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The Reader's Companion to American History


The Brotherhood of Sleeping Car Porters was founded in 1925 by A. Philip Randolph and others. It was the nation's first African-American union. The new union faced opposition from their employer, George Pullman and the Pullman Company, supporters of Booker T. Washington, and craft unionists. Although the head of the American Federation of Labor (afl), William Green, supported the brotherhood's efforts, the Hotel and Restaurant Employees International claimed jurisdiction over the porters. The union did not receive an international charter until 1936, however.

In 1937 the Pullman Company gave the Brotherhood its first contract, which met some of the union's long-standing demands. It granted a reduction in the number of hours worked, a wage hike, job security, and union representation.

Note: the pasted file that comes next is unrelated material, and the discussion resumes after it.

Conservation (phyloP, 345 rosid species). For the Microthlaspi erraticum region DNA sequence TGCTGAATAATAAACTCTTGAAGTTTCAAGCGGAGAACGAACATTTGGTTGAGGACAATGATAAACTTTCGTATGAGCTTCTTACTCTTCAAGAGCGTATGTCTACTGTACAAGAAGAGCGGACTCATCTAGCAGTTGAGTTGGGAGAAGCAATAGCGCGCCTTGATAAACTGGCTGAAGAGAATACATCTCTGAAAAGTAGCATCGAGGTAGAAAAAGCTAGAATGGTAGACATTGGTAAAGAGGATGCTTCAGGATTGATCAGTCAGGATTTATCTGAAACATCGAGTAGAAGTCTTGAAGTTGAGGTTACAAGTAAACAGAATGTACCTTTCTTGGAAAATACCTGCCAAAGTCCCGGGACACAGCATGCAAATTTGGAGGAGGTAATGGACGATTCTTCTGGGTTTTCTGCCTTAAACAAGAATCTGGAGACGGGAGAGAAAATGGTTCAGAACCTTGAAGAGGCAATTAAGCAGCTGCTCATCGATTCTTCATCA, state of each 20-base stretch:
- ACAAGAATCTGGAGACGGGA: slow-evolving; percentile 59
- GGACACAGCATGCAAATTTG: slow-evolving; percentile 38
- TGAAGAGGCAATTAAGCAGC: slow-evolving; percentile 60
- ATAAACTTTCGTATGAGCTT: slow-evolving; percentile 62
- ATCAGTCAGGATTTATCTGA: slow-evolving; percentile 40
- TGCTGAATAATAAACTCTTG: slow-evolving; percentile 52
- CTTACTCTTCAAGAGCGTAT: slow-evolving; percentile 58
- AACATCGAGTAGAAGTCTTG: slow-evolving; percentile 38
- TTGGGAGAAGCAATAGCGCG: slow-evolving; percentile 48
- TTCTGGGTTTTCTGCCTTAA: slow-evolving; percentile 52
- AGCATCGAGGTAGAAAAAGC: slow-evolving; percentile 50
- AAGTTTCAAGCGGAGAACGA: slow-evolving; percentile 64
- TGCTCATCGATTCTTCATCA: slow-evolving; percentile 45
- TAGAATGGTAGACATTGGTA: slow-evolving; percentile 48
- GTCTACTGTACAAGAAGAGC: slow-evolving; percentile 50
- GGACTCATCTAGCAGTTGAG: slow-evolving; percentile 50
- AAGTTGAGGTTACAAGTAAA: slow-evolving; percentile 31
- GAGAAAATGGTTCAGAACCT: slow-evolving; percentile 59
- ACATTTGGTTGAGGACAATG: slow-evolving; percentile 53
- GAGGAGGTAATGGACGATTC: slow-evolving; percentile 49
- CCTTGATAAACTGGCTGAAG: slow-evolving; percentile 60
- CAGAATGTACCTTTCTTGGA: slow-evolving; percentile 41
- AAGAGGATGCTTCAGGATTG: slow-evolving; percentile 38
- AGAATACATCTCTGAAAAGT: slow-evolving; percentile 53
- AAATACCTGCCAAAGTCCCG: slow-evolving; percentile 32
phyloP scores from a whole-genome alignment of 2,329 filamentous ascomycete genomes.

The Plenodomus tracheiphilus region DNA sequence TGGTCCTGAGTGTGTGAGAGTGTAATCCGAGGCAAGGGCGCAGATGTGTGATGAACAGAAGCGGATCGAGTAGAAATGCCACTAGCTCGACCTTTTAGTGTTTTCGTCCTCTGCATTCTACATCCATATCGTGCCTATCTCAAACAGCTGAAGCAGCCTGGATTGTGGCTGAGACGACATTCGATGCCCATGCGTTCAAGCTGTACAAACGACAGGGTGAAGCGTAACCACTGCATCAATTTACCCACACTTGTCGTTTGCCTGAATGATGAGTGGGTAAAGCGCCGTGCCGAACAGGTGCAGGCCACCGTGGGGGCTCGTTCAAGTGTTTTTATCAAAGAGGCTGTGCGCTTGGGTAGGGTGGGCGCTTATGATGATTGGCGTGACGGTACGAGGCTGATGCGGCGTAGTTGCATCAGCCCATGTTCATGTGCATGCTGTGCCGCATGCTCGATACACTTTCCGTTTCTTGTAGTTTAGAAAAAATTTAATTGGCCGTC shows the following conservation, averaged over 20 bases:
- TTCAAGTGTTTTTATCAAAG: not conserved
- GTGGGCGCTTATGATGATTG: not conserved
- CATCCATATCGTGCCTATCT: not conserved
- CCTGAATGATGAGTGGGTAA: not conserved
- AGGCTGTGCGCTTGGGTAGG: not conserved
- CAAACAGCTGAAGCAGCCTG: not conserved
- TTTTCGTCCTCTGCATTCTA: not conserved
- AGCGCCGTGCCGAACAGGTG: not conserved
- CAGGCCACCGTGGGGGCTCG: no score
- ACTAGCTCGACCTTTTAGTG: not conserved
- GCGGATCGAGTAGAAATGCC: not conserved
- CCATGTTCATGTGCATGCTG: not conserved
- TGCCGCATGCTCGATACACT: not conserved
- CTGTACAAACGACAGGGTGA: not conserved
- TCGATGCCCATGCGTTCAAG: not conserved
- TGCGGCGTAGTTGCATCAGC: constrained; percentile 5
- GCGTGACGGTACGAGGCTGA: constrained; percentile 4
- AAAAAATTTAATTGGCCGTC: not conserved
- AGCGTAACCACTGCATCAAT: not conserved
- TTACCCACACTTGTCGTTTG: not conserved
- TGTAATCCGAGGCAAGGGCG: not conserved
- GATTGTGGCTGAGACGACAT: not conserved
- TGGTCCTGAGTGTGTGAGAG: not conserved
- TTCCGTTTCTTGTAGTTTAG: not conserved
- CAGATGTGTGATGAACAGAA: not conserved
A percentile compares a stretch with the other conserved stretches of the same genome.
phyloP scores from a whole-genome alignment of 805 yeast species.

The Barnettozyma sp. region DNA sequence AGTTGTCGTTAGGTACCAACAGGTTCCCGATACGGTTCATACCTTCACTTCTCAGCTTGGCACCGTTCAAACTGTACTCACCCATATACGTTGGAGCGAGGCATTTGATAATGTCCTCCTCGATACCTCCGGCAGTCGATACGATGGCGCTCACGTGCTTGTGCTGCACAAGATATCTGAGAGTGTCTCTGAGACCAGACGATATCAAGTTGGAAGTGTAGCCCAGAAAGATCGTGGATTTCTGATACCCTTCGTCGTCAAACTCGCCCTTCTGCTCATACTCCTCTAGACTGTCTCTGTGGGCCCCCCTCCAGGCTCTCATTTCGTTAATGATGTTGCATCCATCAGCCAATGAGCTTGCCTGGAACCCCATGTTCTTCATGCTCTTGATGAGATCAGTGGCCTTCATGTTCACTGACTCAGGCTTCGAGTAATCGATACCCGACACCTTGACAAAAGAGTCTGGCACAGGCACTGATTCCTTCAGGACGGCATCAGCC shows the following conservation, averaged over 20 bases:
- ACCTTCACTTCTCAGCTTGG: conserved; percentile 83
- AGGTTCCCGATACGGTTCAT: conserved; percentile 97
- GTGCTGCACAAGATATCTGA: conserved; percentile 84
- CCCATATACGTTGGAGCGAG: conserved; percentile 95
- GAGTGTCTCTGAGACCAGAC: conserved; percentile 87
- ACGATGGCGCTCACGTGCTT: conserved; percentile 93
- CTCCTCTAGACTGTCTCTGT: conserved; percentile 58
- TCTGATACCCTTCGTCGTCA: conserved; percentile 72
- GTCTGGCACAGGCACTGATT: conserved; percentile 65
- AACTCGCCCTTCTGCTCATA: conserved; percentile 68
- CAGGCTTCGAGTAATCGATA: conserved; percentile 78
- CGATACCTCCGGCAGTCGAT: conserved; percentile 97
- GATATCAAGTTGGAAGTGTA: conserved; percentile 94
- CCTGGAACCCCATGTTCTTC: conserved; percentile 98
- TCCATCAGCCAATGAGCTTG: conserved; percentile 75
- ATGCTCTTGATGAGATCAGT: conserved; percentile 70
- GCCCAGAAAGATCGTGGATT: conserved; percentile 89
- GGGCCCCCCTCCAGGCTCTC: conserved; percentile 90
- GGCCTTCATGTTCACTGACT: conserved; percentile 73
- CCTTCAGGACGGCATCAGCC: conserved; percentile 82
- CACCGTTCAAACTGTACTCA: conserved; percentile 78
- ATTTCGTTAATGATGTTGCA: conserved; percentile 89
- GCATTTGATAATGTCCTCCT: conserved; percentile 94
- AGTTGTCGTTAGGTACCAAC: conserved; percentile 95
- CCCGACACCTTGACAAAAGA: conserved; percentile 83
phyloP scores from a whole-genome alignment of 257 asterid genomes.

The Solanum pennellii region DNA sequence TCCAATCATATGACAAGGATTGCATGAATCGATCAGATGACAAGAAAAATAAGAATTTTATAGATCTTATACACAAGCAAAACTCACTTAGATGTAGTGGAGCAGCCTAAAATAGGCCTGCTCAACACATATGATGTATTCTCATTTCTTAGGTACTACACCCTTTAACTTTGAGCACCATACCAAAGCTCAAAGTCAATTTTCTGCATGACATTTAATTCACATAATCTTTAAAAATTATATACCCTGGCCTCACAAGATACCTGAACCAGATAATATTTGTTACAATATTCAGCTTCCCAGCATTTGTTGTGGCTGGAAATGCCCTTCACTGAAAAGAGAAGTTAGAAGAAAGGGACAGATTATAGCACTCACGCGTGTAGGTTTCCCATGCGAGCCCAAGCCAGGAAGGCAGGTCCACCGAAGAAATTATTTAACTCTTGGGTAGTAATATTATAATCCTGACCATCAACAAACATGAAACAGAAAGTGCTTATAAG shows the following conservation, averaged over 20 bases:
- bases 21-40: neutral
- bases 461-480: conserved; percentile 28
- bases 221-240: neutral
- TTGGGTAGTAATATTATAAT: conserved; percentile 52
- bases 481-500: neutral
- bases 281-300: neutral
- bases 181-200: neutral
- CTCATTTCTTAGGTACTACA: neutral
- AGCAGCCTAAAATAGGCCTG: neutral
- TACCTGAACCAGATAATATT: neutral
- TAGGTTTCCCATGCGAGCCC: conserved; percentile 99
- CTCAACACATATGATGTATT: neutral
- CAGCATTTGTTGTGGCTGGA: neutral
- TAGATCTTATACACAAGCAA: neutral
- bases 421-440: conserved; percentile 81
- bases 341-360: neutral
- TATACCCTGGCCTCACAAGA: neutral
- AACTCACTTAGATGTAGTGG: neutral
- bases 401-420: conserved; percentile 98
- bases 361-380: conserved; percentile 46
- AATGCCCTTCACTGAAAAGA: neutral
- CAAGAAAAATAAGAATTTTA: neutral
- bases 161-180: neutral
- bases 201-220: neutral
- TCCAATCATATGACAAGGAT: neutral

Ultimately the union became more prominent for its work in civil rights. Beginning in 1934 Randolph, its president, spoke at every afl convention and called for the integration of blacks in the labor movement. From his position in the afl and, after 1960, as leader of the Negro American Labor Council, Randolph fought for black people's rights. He led the March on Washington of 1941, which caused President Franklin D. Roosevelt to create the Fair Employment Practices Committee in an effort to prevent thousands of African-Americans massing in the nation's capital. Twenty years later Randolph and the brotherhood were also in the forefront of the 1963 March on Washington.

See also Labor; Marches on Washington: 1941, 1963; Randolph, A. Philip.

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